Wednesday, September 14, 2016

Don't fail to miss this show

The Speed Art Museum, our local establishment, has a big show that opened last weekend, and I went to the festivities.  The subject was sneakers.

You might wonder what this has to do with art, and why it's in a museum.  You would not be alone.

My art pals and I thought maybe there would be art related to sneakers, but no.  Instead there were sneakers.  Three rooms full of sneakers, each pair exhibited importantly in vitrines with extensive info on the signs.

I  don't know about you, but this information doesn't do much for me.

The shoes weren't displayed with much imagination.  For every pair that got tipped up to show the fancy sole --

like these commemorating the election of President Obama -- there were two pairs that just sat there like lumps on a log.  The pair below was supposedly special because it was designed by Christian Loboutin, complete with red sole.  Which we had to imagine.

This next pair supposedly had "insoles printed with a unique water graphic," which again we had to imagine.

There was one piece of art, which I liked.

Nari Ward, We the People (detail below)

But I wonder why a show in an art museum didn't include more art.

I know that in recent years fashion has become the great hobby of the rich and famous; "supermodels" are rich and famous themselves, while movie stars and other celebrities jostle for front-row seats at the designer shows.  Who wins the Oscar is only slightly more important than who wore what to the ceremony.

Mainstream museums like the Met have had blockbuster shows in recent years showcasing the work of famous designers, but that's in a town where fashion is still a huge economic sector.  I have to wonder who in Louisville KY really cares about sneakers. Yes, we have more than our share of basketball fanatics, but I wonder how many of them will make their way to the art museum, especially if they have to pay $8 to get in.

After we saw the exhibit, I said to my friends, this is a two-fer: it demonstrates all that's wrong with American society (where sneakers can go for thousands of dollars and kids can get killed for their shoes) and it demonstrates all that's wrong with American museums (where all kinds of trendy, expensive objects can be deemed art and displayed with a straight face next to the Rembrandts).  To get the bad taste out of our mouths, we went out and got ice cream on the way home.  It was the highlight of the evening.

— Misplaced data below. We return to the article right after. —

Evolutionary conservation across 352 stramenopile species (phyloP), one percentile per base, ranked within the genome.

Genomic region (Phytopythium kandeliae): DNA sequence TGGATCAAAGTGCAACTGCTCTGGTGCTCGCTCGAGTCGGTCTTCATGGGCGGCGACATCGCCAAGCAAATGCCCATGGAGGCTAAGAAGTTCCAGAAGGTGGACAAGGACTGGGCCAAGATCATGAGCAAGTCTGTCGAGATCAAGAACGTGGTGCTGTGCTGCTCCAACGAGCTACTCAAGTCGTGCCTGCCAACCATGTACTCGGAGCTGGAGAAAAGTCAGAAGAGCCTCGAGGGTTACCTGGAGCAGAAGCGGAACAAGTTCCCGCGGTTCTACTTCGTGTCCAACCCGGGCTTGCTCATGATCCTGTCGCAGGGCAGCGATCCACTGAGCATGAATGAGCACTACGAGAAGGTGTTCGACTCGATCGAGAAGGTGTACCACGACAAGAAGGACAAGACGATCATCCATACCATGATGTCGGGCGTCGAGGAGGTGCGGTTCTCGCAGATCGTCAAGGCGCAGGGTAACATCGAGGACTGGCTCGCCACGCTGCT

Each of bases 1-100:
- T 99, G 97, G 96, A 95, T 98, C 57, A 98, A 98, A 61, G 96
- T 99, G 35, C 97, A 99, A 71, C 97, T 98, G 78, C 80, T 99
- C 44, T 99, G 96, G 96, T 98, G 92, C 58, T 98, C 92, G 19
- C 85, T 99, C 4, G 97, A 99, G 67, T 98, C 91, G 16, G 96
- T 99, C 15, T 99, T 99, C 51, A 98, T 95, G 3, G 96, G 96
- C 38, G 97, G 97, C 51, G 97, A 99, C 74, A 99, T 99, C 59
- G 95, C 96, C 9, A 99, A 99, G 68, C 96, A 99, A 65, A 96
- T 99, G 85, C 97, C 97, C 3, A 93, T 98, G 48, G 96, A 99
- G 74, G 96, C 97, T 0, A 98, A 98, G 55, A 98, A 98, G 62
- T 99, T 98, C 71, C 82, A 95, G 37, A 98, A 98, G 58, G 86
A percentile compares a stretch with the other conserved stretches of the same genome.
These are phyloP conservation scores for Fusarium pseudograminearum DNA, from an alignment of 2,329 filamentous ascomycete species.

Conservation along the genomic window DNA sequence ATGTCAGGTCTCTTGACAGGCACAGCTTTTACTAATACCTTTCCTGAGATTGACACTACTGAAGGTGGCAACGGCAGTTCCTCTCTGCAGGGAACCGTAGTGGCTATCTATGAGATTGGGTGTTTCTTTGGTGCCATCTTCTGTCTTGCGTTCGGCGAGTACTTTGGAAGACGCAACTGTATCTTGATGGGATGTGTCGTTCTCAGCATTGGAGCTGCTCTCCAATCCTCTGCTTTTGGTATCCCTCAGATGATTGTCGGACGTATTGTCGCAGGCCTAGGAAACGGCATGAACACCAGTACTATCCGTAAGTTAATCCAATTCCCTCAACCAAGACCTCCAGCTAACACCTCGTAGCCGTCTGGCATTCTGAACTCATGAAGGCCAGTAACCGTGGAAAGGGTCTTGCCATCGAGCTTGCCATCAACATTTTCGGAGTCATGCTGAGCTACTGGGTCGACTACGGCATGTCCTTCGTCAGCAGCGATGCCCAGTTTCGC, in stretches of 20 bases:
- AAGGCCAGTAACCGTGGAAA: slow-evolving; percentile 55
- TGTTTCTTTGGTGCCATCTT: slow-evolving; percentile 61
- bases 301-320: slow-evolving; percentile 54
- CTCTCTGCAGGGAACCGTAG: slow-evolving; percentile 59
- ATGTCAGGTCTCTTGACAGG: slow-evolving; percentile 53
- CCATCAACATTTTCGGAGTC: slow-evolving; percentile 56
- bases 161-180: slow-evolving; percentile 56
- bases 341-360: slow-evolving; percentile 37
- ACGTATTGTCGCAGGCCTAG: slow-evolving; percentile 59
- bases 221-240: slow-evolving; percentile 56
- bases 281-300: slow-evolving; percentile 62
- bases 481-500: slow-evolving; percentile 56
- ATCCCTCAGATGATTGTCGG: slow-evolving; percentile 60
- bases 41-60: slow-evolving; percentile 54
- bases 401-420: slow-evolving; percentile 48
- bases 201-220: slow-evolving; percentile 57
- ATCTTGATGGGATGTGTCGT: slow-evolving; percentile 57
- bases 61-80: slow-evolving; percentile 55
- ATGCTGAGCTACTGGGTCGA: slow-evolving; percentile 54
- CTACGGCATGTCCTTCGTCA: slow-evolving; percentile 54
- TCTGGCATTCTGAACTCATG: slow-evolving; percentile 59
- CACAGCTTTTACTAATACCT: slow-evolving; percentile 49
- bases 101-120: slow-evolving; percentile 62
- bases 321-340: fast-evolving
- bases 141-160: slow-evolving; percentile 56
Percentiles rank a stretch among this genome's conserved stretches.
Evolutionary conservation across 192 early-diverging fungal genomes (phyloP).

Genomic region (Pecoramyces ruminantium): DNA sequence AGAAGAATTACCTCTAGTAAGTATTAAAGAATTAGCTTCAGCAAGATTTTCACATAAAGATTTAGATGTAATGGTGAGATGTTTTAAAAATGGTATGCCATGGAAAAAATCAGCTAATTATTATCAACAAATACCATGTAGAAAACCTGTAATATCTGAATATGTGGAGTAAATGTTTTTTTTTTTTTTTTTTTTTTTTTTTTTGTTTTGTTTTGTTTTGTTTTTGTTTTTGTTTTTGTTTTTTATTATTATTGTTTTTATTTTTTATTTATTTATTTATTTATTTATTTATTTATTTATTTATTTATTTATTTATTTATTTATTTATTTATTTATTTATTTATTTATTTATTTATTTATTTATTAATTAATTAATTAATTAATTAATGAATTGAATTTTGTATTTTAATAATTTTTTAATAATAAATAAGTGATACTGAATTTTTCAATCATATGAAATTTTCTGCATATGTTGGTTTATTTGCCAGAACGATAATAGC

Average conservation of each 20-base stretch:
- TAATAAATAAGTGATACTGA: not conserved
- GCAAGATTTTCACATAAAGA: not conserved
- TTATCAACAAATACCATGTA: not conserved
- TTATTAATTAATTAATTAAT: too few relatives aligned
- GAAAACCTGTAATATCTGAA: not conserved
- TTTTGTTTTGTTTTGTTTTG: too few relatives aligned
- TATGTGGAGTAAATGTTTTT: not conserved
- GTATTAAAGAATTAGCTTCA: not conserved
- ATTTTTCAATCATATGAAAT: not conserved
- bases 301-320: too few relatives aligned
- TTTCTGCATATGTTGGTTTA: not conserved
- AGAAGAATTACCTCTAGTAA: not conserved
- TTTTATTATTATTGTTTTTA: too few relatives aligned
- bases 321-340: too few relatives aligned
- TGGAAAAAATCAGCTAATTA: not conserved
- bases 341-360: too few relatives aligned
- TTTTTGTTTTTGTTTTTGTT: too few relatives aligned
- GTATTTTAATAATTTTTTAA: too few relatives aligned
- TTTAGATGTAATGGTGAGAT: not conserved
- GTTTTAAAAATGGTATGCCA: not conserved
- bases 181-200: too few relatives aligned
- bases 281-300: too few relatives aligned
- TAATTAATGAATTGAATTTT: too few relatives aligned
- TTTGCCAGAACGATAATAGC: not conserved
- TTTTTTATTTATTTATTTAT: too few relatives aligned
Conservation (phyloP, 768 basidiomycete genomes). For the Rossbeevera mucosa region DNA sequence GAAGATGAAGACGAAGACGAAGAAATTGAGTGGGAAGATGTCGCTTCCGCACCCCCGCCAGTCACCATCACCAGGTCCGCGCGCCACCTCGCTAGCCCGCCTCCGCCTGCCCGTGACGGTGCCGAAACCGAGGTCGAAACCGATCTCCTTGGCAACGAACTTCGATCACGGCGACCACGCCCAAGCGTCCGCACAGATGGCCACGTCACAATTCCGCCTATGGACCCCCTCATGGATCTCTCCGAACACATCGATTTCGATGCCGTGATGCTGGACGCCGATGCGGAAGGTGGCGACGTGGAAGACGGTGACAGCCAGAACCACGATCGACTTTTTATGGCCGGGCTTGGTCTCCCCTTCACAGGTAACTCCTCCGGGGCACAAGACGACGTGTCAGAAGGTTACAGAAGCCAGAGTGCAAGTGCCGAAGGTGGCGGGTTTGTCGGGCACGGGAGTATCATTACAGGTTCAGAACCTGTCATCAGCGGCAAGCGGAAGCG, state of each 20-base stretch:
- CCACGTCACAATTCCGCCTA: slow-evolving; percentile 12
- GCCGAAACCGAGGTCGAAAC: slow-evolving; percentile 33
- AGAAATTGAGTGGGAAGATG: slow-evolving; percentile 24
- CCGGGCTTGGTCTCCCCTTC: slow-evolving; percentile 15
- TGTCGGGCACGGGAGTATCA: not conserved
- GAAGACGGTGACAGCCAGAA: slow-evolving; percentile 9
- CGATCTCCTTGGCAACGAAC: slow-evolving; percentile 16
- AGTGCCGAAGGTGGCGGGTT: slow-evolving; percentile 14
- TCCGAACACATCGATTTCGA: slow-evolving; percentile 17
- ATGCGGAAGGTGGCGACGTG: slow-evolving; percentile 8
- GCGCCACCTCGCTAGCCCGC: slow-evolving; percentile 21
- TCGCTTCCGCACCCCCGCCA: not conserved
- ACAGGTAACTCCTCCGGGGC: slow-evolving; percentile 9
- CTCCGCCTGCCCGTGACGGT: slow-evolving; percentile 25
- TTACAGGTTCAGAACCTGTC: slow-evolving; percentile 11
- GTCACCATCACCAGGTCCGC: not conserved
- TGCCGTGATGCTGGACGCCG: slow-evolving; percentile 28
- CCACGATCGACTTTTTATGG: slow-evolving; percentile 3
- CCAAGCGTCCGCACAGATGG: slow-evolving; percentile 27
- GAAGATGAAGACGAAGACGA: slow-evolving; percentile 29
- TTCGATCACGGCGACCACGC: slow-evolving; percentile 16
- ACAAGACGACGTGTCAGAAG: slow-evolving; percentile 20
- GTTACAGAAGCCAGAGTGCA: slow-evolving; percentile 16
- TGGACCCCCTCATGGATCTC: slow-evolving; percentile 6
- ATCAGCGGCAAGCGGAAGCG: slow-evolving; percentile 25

1. I wonder if this is the same sneaker show that just recently closed at the High Museum here in Atlanta? I skipped it. Like you, my first thought is I'd like to see more art and fewer objects from pop culture-- fashion, motorcycles, sneakers--in museums. But then I think about the recent car show at the High, or the show of Iris van Herpen's fashions last year, which were really body sculptures more than fashion, and I wonder. Good design is good design no matter the media. I also recall how quilts and other fiber art have been excluded from museums until quite recently--and are still too often excluded--because "they are not art." Like quilts, sneakers are functional objects made of fabric. They are prized by those frequently excluded from high art discourse. In the end, the decision about what belongs in the museum reflects, as it always has, the reigning socio-political values of the time. As you noted.
    All that said, it does sound like the mounting of this particular show could have been better.
    Sorry for the length of this comment--you got me thinking!

    1. Yes, it is the same show, which has been touring since 2013. I think the difference between sneakers and quilts being shown as ART is that quilts are made to be art (and have a hard time getting accepted by the museum as such) but sneakers are made to be fashion (and apparently have an easy time getting accepted by the museum).

      Don't know if museums actually think of sneakers or other consumer objects as ART or if they just cynically think they'll get more people in the door by putting them on display. After all, it's just like a STORE, and people know how to visit a store....

  2. I like "We the People" in shoelaces as well. That is art - evocative, meaningful. Really love that!

    I'm a bit of a shoe harlot, so love shoes, but yeah, a bunch of sneakers? If your pics were the highlights, I would've been irritated at the $8 outlay, never mind gas parking and time.

    Also, I was offended that they put the President on the bottom of a shoe. I got a really strong negative feeling on that. Gum goes there. Dog poo goes there. mud. muck. The prez's face? Not so much. It appears that they meant well, and to honor the historical nature of his Presidency,and weren't trying to offend to make a 'statement', but IMO that was a really poor choice.

  3. The museum budget might have had something to do with it. I doubt this show commanded a high fee.